And consider wearing long pants and a long-sleeved shirt. At times, debris goes airborne, either while chipping or once the chips ricochet off the ground. By the time I fired up the motor, I looked like I was wearing a HazMat suit. The outdoor temperatures were in the high 90s and it felt like I was wearing a sauna for one. But the parts that I didn’t sweat off remained safe throughout the testing.
STARTING THE CHIPPER/SHREDDER
For cold starting, make sure the throttle and choke levers are both moved to their furthest left position. You don’t need the choke for cold starting.
Then flip the unit into the ON position.
Pull the starting cord slowly until you feel resistance. Once you feel it resist, pull straight back rapidly and slowly return the cord to the original position.
Let the motor run for a couple of minutes before engaging the impeller blade. Once the engine throttles at a smooth rate, engage the impeller blades by sliding the impeller blade lever up toward the engine compartment.
To stop the unit, first disengage the impeller blade by sliding the lever away from the engine in the closed position. Let the blade come to a complete stop before moving or servicing the unit.
Next, turn the power switch into the OFF position.
Once the engine stops, slide the fuel line toggle into the closed position.
Here’s one final thing you should know before operating the Yardmax chipper/shedder. The end of the deflector chute adjusts up or down. It has a twist lock on the chute to direct where you want to shoot the debris. As the machine vibrates, the chute loosens and lowers over time. So check from time to time to make sure the angle still works for you.
The unit does not come equipped with a collection bag.
CHIPPING & SHREDDING Performance
The Yardmax claims to chip branches up to a diameter of 3 inches and to shred branches, leaves, pine cones, etc. The instructions state clearly to avoid fibrous plants like flax, pine needles or cabbage that can wrap around the rotor shaft and bearing.
I like the theory of having one big hopper for everything instead of one for chipping and one for shredding. Having seen the size and thickness of the blades while assembling the unit, I imagined this sort of machine could shred a lot more than branches (for additional information, watch the movie Fargo).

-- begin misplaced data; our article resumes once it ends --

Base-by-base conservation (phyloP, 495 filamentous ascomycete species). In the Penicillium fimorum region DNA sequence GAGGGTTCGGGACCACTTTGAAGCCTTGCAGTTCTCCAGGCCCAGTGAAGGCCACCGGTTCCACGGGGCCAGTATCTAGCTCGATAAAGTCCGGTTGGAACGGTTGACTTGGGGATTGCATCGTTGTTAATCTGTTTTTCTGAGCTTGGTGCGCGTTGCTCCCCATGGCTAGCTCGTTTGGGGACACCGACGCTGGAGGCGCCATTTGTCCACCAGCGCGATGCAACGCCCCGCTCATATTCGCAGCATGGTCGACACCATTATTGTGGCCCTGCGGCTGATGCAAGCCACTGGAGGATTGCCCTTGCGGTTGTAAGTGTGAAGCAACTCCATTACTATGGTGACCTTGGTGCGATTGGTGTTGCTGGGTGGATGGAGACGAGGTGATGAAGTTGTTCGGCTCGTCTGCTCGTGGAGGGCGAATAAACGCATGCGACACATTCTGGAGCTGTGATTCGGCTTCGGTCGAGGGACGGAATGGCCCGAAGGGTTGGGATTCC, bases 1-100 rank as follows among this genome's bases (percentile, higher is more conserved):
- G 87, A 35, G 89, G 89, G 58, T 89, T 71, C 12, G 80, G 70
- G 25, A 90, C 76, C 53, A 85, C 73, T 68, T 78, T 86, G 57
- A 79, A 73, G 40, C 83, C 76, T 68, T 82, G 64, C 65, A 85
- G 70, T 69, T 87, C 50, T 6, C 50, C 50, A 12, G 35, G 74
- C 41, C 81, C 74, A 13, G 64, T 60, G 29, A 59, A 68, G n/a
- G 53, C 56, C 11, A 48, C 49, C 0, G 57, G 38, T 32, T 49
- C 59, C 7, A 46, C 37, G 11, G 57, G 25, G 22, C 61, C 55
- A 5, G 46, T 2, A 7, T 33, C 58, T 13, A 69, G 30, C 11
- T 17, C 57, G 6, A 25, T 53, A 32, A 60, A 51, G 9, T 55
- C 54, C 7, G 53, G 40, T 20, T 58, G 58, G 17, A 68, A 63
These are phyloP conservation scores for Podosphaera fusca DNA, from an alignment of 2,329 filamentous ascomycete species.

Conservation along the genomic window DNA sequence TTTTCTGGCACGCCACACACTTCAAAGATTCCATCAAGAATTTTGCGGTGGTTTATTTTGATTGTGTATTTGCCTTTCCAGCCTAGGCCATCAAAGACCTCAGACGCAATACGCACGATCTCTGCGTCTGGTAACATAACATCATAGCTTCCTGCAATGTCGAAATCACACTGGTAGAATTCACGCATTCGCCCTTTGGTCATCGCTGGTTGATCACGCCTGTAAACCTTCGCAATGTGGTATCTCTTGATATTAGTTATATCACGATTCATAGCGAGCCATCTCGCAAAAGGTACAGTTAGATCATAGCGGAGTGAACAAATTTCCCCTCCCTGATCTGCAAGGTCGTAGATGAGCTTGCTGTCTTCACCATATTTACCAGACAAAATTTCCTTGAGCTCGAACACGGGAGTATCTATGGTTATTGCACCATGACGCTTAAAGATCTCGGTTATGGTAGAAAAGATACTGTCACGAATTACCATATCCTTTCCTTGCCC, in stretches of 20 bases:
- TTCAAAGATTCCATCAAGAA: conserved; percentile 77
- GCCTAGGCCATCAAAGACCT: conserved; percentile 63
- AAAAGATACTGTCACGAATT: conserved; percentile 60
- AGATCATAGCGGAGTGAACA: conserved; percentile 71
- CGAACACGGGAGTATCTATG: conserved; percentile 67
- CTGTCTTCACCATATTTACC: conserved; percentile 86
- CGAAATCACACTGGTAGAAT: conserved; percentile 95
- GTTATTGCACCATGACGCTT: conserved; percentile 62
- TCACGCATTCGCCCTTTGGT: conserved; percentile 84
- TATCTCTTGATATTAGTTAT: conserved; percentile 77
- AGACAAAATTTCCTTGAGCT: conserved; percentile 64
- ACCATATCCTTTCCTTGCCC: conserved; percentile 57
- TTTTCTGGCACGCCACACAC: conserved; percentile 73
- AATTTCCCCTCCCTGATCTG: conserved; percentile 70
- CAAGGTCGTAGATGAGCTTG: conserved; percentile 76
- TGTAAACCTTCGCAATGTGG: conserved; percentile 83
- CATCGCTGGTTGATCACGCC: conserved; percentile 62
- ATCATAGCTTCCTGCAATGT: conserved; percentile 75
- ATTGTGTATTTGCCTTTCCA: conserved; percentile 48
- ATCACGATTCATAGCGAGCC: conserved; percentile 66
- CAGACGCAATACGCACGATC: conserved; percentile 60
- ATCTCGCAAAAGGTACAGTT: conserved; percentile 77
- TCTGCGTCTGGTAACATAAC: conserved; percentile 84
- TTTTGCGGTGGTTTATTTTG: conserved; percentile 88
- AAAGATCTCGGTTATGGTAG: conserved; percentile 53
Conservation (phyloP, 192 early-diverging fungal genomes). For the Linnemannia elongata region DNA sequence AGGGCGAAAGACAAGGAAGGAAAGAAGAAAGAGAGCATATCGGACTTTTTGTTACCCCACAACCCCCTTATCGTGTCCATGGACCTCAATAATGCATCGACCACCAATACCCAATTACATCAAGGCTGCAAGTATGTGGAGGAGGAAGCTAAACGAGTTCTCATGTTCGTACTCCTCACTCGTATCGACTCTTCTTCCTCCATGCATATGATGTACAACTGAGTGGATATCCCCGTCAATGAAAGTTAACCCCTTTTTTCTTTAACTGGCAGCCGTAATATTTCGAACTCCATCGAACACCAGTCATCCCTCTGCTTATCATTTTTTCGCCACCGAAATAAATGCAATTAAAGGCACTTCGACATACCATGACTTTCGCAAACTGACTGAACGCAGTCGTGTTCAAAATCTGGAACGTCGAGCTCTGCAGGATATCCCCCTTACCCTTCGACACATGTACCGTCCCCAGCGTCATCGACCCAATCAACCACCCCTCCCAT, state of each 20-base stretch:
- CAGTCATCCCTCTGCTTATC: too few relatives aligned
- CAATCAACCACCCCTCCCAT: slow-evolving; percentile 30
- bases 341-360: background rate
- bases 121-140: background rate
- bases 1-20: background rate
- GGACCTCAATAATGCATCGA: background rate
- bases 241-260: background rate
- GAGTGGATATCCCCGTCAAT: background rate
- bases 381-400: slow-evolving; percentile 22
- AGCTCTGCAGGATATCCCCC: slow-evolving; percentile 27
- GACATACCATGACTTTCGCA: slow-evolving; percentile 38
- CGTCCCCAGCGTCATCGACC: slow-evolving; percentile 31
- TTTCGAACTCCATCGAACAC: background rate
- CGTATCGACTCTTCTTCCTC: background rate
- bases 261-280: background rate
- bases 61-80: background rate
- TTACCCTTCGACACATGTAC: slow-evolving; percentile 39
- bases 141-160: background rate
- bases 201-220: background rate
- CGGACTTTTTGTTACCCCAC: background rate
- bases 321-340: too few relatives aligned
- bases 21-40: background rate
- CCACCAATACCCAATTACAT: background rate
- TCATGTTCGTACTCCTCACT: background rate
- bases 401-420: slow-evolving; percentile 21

But I wondered how it would work in practice.
Easy to Move
I wheeled the unit to where I planned to use it for the day. At 226 lbs, the unit is far from lightweight. But the oversized wheels helped me move it the distance (with only a few rest breaks).
Starting the Engine
When I started the engine for the first time, I pulled the start cord slowly until it fought back a bit, and then I put some muscle into it. The engine started on the first pull.
I let the engine warm up for a few minutes before s-s-l-l-o-w-l-y engaging the impeller blade. The round disk that holds the blades is heavy, and as it starts to spin, the engine sounds like it wants to cut out. Once the engine labors, back off a bit on the impeller lever. Be patient. As it spins faster, you can continue to lift the level towards the engine. Within 30 seconds, I had the impeller blade engaged and spinning fully.
For the chipping part of the test, I piled up branches ranging from extremely soft to hard. Some of my branches were as long as 10’ in length and, since they were very straight, I wanted to see how the Yardmax would live up to its “self-feeding” claim.
Some of my branches were more crooked and contained more spurs than others. I suggest you plan ahead to bring a good bow saw (like the FATMAX 24” Bow Saw) or a strong pruner or lopper, like the Corona ComfortGEL+ Extendable Bypass Lopper, to the job site so you have it on hand to cut stubborn branches into shape.
I fed the hopper a few inch-thick branches (thickest end first) covered in leaves to see how it worked. Turns out, the Yardmax really does have a self-feeding feature, and it worked well. As soon as the blade touched the branch, the wood fed itself down the hopper and chips spit out the deflector chute.
I started feeding it more and thicker branches. The unit never hesitated.
I started loading the hopper with a steady diet of fresh, soft wood (Eastern Redbud and Birch). I noticed after about 10 minutes that the discharge chute had stopped discharging. I looked into the end of the chute. The door stood open about an inch, and I could see debris stuck in the chute.
I fought the urge to stick my hand in the end of the chute to see if I could clear the debris. Instead, I followed the instructions. I disengaged the impeller blade (pulled the lever down and away from the engine compartment) and switched the unit to the off position. Once the blade stopped spinning, I pulled out all of the debris I could reach from the discharge chute. Then I started the unit again. It started right up.
The unit should be able to clear itself if the rotor and bearing isn’t clogged to the point of not being able to spin. For now, the problem was solved, and I continued to work.
With more practice, I fed it longer and thicker branches. It was my version of a test-to-break review. What would it take to stop the engine?
As a wood chipper, the YARDMAX is a beast.
Remember that this unit has one hopper that serves as both a chipper and shredder. Once I tested the chipping function for a couple of hours, I switched to feeding the unit a diet of softer and smaller branches.